The creature’s personality was big enough for thirty nicknames. He started as Dexter, but over the years, permutations of the name rolled off our lips. Even our guests tried new ones: Decker, The Dex-man, and Dexy, to name a few. And Robin’s daughter Ava thought his name was connected with his habits. She called him Lickster.

In 1996, Husband and I did everything I wouldn’t approve of now. We bought Dexter from a pet store in a mall, we smuggled him into our apartment in married housing at UND where he was an illegal resident for eight months until the Flood of ’97 forced our evacuation, and we fed him people food from the get-go. 

Although he was only ten pounds, he was larger than life. He came before the girls did and acted as their guardian, mashing his hot-dog form next to their swaddled selves on the couch when they were freshly home from the hospital. He was my companion when I nursed them.

But for all his love and commitment to the family, he was too spoiled to be enjoyable at dinner time. His yipping under the table annoyed me so much I would toss down a scrap to get a minute of quiet. I knew exactly what I was doing—that it was counterproductive—but I figured my mistakes with him would be balanced by my consistency as a mother to my girls. And we’d endure the spoiled dog situation only so long; Dexter wouldn’t live forever.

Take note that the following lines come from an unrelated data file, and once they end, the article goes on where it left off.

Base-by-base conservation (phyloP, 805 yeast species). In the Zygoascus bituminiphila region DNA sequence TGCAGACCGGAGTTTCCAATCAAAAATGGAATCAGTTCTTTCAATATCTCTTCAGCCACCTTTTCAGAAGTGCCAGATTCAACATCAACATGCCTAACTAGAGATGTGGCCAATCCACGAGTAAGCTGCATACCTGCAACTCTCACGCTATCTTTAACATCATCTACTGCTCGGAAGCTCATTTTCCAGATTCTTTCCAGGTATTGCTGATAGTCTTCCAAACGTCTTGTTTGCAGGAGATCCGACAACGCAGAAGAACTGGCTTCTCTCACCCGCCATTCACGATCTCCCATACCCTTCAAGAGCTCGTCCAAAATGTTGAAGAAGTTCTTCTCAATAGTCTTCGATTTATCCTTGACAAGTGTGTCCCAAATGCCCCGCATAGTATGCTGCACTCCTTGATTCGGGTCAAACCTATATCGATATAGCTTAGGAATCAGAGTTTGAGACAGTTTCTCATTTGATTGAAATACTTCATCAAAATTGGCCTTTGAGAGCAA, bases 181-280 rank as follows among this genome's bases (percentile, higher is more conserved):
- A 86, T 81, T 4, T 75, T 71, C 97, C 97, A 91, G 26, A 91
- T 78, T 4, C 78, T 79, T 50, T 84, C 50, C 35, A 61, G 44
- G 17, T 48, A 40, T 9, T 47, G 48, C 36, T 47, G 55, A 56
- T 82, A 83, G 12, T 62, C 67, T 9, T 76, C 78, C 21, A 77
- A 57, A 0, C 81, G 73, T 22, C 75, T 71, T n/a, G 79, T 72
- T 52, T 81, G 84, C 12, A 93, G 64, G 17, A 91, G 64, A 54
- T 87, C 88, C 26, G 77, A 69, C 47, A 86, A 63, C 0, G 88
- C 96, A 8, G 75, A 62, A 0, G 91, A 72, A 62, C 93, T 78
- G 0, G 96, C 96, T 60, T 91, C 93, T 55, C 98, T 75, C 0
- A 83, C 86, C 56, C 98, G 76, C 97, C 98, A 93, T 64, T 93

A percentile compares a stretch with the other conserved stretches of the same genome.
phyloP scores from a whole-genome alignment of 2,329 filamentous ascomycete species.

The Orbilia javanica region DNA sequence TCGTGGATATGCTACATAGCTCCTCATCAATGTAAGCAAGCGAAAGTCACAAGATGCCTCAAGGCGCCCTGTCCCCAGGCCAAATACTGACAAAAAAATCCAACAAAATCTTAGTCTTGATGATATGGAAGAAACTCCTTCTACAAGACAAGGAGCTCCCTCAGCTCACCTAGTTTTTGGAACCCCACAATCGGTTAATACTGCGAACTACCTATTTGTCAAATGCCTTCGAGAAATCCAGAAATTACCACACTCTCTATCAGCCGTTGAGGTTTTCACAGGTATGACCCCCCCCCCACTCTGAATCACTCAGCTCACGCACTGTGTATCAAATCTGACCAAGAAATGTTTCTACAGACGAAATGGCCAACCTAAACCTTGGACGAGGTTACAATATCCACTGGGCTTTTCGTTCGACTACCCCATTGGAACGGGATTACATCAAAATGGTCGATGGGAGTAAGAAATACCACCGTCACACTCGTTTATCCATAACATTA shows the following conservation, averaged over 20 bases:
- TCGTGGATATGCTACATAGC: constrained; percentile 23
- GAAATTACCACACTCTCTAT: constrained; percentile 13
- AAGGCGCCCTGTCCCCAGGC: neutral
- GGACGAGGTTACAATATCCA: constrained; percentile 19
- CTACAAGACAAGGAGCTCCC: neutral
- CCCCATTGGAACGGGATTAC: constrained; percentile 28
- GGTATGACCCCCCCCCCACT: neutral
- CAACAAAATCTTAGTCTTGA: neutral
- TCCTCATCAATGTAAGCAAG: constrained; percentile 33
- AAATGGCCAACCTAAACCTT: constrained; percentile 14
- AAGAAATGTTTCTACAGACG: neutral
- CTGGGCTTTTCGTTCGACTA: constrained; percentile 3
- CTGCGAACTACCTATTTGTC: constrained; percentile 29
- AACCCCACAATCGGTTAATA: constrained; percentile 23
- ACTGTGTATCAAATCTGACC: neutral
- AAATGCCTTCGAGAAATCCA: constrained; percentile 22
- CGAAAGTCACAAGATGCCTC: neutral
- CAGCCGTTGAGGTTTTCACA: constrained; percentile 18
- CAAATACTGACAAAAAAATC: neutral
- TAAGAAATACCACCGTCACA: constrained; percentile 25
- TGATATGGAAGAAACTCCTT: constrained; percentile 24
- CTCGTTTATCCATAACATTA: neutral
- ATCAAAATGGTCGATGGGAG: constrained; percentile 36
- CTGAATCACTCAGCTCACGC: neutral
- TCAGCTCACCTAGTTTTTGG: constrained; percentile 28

Our miniature dachshund was raised in captivity, the girls later said, and that’s why he was dying to escape our yard for adventures beyond. He just didn’t know how good he had it on the inside. His naughty bolting through the gate sent me chasing after him—often with a baby on my hip—searching neighbors’ yards and bushes, my irritation and fears mounting.

Glenda liked him and kept him while we were away on trips. Her cats didn’t appreciate his exuberance, but he didn’t mind their opinions—or eating their cat food. And he sure liked Glenda.

Dexter started as my baby. But as dog years go, he quickly surpassed me in age. We watched the accelerated ravages of time on his little body. We knew from the start miniature dachshunds could live to be fourteen to seventeen years old, but it doesn’t sink in when you hear that pronouncement from a pet store employee. You only hear the cuteness of the tiny puppy nestled in your arms.